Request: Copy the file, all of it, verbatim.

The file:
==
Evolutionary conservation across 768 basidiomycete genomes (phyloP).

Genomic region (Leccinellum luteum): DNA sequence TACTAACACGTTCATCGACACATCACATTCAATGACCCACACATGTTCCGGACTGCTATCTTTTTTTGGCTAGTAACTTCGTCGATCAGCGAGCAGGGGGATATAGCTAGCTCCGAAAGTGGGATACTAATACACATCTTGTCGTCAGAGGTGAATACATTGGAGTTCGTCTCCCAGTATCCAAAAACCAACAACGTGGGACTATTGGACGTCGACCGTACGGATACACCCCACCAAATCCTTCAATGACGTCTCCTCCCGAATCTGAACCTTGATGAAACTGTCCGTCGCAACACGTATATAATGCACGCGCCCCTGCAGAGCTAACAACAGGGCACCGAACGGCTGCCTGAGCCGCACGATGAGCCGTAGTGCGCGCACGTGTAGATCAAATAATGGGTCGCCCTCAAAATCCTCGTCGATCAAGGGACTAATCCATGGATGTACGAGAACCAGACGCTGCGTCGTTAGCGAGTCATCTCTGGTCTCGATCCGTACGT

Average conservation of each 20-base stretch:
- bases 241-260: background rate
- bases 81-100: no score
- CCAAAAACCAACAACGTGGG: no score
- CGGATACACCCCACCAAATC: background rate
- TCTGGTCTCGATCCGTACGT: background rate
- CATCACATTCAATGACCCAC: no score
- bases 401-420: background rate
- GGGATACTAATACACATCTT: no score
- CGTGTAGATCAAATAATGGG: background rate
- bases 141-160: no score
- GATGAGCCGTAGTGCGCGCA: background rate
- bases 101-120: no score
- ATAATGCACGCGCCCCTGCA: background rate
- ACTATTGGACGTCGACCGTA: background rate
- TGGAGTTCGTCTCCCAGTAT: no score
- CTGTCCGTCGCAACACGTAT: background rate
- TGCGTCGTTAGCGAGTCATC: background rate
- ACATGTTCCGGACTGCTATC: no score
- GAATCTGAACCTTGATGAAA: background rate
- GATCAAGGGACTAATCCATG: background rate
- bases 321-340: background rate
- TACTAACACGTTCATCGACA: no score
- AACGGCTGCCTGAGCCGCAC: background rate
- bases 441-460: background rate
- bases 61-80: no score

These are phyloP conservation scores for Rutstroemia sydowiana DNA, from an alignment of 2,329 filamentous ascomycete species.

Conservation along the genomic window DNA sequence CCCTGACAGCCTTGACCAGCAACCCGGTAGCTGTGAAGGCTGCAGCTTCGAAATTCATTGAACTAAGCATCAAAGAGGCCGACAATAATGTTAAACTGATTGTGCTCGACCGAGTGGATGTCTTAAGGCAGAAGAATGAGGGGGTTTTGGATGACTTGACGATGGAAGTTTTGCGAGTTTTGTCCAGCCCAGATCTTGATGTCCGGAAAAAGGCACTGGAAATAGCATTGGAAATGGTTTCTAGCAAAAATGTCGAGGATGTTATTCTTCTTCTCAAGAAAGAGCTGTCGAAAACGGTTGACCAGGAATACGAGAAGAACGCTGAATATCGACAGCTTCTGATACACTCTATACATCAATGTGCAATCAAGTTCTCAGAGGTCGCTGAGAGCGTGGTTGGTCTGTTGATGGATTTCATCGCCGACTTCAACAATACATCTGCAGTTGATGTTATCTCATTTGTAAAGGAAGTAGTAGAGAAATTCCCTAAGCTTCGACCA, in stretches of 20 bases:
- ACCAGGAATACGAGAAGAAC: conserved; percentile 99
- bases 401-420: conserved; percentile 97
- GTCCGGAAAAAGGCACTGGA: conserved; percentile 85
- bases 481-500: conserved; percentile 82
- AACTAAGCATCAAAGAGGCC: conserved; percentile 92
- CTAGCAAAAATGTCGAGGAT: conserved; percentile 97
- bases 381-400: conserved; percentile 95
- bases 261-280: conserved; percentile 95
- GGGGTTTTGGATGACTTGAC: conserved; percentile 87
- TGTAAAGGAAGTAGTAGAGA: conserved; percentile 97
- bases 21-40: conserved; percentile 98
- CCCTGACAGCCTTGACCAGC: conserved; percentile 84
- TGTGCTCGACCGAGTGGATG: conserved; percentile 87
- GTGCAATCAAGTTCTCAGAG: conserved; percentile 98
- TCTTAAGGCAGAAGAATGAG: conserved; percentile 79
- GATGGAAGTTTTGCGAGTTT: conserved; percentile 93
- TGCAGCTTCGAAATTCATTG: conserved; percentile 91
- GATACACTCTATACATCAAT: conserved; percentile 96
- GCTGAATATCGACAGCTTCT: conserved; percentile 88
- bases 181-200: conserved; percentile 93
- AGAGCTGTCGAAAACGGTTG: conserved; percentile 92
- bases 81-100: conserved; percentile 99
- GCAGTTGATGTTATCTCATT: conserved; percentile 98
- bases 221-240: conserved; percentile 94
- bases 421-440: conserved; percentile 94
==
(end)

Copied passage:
Evolutionary conservation across 768 basidiomycete genomes (phyloP).

Genomic region (Leccinellum luteum): DNA sequence TACTAACACGTTCATCGACACATCACATTCAATGACCCACACATGTTCCGGACTGCTATCTTTTTTTGGCTAGTAACTTCGTCGATCAGCGAGCAGGGGGATATAGCTAGCTCCGAAAGTGGGATACTAATACACATCTTGTCGTCAGAGGTGAATACATTGGAGTTCGTCTCCCAGTATCCAAAAACCAACAACGTGGGACTATTGGACGTCGACCGTACGGATACACCCCACCAAATCCTTCAATGACGTCTCCTCCCGAATCTGAACCTTGATGAAACTGTCCGTCGCAACACGTATATAATGCACGCGCCCCTGCAGAGCTAACAACAGGGCACCGAACGGCTGCCTGAGCCGCACGATGAGCCGTAGTGCGCGCACGTGTAGATCAAATAATGGGTCGCCCTCAAAATCCTCGTCGATCAAGGGACTAATCCATGGATGTACGAGAACCAGACGCTGCGTCGTTAGCGAGTCATCTCTGGTCTCGATCCGTACGT

Average conservation of each 20-base stretch:
- bases 241-260: background rate
- bases 81-100: no score
- CCAAAAACCAACAACGTGGG: no score
- CGGATACACCCCACCAAATC: background rate
- TCTGGTCTCGATCCGTACGT: background rate
- CATCACATTCAATGACCCAC: no score
- bases 401-420: background rate
- GGGATACTAATACACATCTT: no score
- CGTGTAGATCAAATAATGGG: background rate
- bases 141-160: no score
- GATGAGCCGTAGTGCGCGCA: background rate
- bases 101-120: no score
- ATAATGCACGCGCCCCTGCA: background rate
- ACTATTGGACGTCGACCGTA: background rate
- TGGAGTTCGTCTCCCAGTAT: no score
- CTGTCCGTCGCAACACGTAT: background rate
- TGCGTCGTTAGCGAGTCATC: background rate
- ACATGTTCCGGACTGCTATC: no score
- GAATCTGAACCTTGATGAAA: background rate
- GATCAAGGGACTAATCCATG: background rate
- bases 321-340: background rate
- TACTAACACGTTCATCGACA: no score
- AACGGCTGCCTGAGCCGCAC: background rate
- bases 441-460: background rate
- bases 61-80: no score

These are phyloP conservation scores for Rutstroemia sydowiana DNA, from an alignment of 2,329 filamentous ascomycete species.

Conservation along the genomic window DNA sequence CCCTGACAGCCTTGACCAGCAACCCGGTAGCTGTGAAGGCTGCAGCTTCGAAATTCATTGAACTAAGCATCAAAGAGGCCGACAATAATGTTAAACTGATTGTGCTCGACCGAGTGGATGTCTTAAGGCAGAAGAATGAGGGGGTTTTGGATGACTTGACGATGGAAGTTTTGCGAGTTTTGTCCAGCCCAGATCTTGATGTCCGGAAAAAGGCACTGGAAATAGCATTGGAAATGGTTTCTAGCAAAAATGTCGAGGATGTTATTCTTCTTCTCAAGAAAGAGCTGTCGAAAACGGTTGACCAGGAATACGAGAAGAACGCTGAATATCGACAGCTTCTGATACACTCTATACATCAATGTGCAATCAAGTTCTCAGAGGTCGCTGAGAGCGTGGTTGGTCTGTTGATGGATTTCATCGCCGACTTCAACAATACATCTGCAGTTGATGTTATCTCATTTGTAAAGGAAGTAGTAGAGAAATTCCCTAAGCTTCGACCA, in stretches of 20 bases:
- ACCAGGAATACGAGAAGAAC: conserved; percentile 99
- bases 401-420: conserved; percentile 97
- GTCCGGAAAAAGGCACTGGA: conserved; percentile 85
- bases 481-500: conserved; percentile 82
- AACTAAGCATCAAAGAGGCC: conserved; percentile 92
- CTAGCAAAAATGTCGAGGAT: conserved; percentile 97
- bases 381-400: conserved; percentile 95
- bases 261-280: conserved; percentile 95
- GGGGTTTTGGATGACTTGAC: conserved; percentile 87
- TGTAAAGGAAGTAGTAGAGA: conserved; percentile 97
- bases 21-40: conserved; percentile 98
- CCCTGACAGCCTTGACCAGC: conserved; percentile 84
- TGTGCTCGACCGAGTGGATG: conserved; percentile 87
- GTGCAATCAAGTTCTCAGAG: conserved; percentile 98
- TCTTAAGGCAGAAGAATGAG: conserved; percentile 79
- GATGGAAGTTTTGCGAGTTT: conserved; percentile 93
- TGCAGCTTCGAAATTCATTG: conserved; percentile 91
- GATACACTCTATACATCAAT: conserved; percentile 96
- GCTGAATATCGACAGCTTCT: conserved; percentile 88
- bases 181-200: conserved; percentile 93
- AGAGCTGTCGAAAACGGTTG: conserved; percentile 92
- bases 81-100: conserved; percentile 99
- GCAGTTGATGTTATCTCATT: conserved; percentile 98
- bases 221-240: conserved; percentile 94
- bases 421-440: conserved; percentile 94